2014-drought in Maharashtra worse than the 2012 one

News this week
Drought in Maharashtra Drought in Maharashtra

Maharashtra drought this year is worse than 2012 drought

Another 5,700 villages in Maharahstra are to be declared drought-affected which will take the total number of villages which lost more than 50 per cent crops to around 24,000 in the state. The number of drought-hit villages this year is twice the number of villages affected by the 2012 drought in the state. However, the State Chief Minister has sought Rs 3,925 crore funds for drought relief and intends to shift the focus of state’s irrigation sector from large and medium-scale dams to village-level water shed management programmes, a strategy successfully adopted by Madhya Pradesh.

Maharashtra Government to wind up 145 irrigation projects

The Maharashtra Government has decided to complete only 90 irrigation projects which are 75% ready, while it may wind up the 145 projects, mostly in Western Maharashtra, where only 25% work has been done, due to fund crunch. As estimated, the Government will require Rs 70,750 crore to complete all the 452 ongoing projects in the state. Now, as per the new policy proposed the 90 projects will have to be completed within a year at an expenditure of Rs 3,266 crore.

West Bengal plans to constitute the Sunderbans Tourism Committee

The West Bengal Government is mulling plans to constitute a separate committee for looking into the impacts of eco-tourism in the Sunderbans mangrove region. The committee, when formed, will seek to create a balance between tourism development and any effects on the fragile eco-system. Also, the UN Disaster Assessment and Coordination team has extended support to the Bangladesh Government in the cleanup efforts of the oil spill in the Sundarbans.

'Claims that the Forest Rights Act are an hindrance to the industrial development are bogus'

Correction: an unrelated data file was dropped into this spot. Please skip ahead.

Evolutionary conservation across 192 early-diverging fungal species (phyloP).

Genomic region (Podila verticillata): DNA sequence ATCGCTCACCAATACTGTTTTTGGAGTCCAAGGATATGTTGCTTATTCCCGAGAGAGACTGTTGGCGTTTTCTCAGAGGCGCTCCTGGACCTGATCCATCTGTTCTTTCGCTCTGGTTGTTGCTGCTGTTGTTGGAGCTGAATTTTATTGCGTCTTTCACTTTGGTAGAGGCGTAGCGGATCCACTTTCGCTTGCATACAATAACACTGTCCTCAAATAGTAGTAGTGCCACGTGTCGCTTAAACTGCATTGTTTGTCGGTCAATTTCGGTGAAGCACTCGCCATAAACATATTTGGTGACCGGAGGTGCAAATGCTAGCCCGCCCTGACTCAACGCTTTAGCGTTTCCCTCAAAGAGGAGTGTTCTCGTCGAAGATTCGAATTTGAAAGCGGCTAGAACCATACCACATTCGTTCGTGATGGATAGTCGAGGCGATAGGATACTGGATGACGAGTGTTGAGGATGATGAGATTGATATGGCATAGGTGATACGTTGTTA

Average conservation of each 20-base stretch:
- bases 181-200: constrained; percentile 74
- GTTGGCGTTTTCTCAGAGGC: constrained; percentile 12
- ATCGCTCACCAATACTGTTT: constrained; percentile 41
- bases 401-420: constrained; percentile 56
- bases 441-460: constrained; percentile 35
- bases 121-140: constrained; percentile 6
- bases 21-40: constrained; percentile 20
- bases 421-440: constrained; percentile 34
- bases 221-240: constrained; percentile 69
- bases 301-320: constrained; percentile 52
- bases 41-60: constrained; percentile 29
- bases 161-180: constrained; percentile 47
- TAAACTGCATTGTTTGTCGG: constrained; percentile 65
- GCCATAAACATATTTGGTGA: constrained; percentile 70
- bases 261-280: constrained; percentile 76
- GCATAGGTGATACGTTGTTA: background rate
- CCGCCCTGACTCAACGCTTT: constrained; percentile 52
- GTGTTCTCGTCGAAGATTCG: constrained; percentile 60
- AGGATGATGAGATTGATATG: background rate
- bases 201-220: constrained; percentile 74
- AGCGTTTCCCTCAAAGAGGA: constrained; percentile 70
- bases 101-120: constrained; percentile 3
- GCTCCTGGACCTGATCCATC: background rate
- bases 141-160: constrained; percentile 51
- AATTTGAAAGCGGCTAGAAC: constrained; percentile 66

During the National Convention on Community Forest Rights, it was revealed that the Forest Rights Act (FRA), which recognises the rights of tribal and forest people over forests, is not an hinderance to the industrial development, as projected by the industries and Government. The forest dwellers who participated in the convention alleged that the Governments and industry hardly follow any rules when it comes to forestland diversion, moreover, the recognition of forest rights are deliberately held up in the areas where the big-ticket projects are planned. 

Particulate carbon and fine dust particles behind Taj Mahal discolouration

According to a study, published in the journal Environmental Science & Technology, the particulate carbon and fine dust particles are responsible for the discolouration of the white marble of Taj Mahal. The primary sources of these pollutants are burning of biomass like wood and dung, burning of trash and crop residue. Also, the study has revealed that particles larger than two micron in size accounted for nearly 70 per cent of the deposited particle surface area.

This is a weekly news roundup of important news updates from December 16 - 22, 2014. Also read last week's policy matters roundup.


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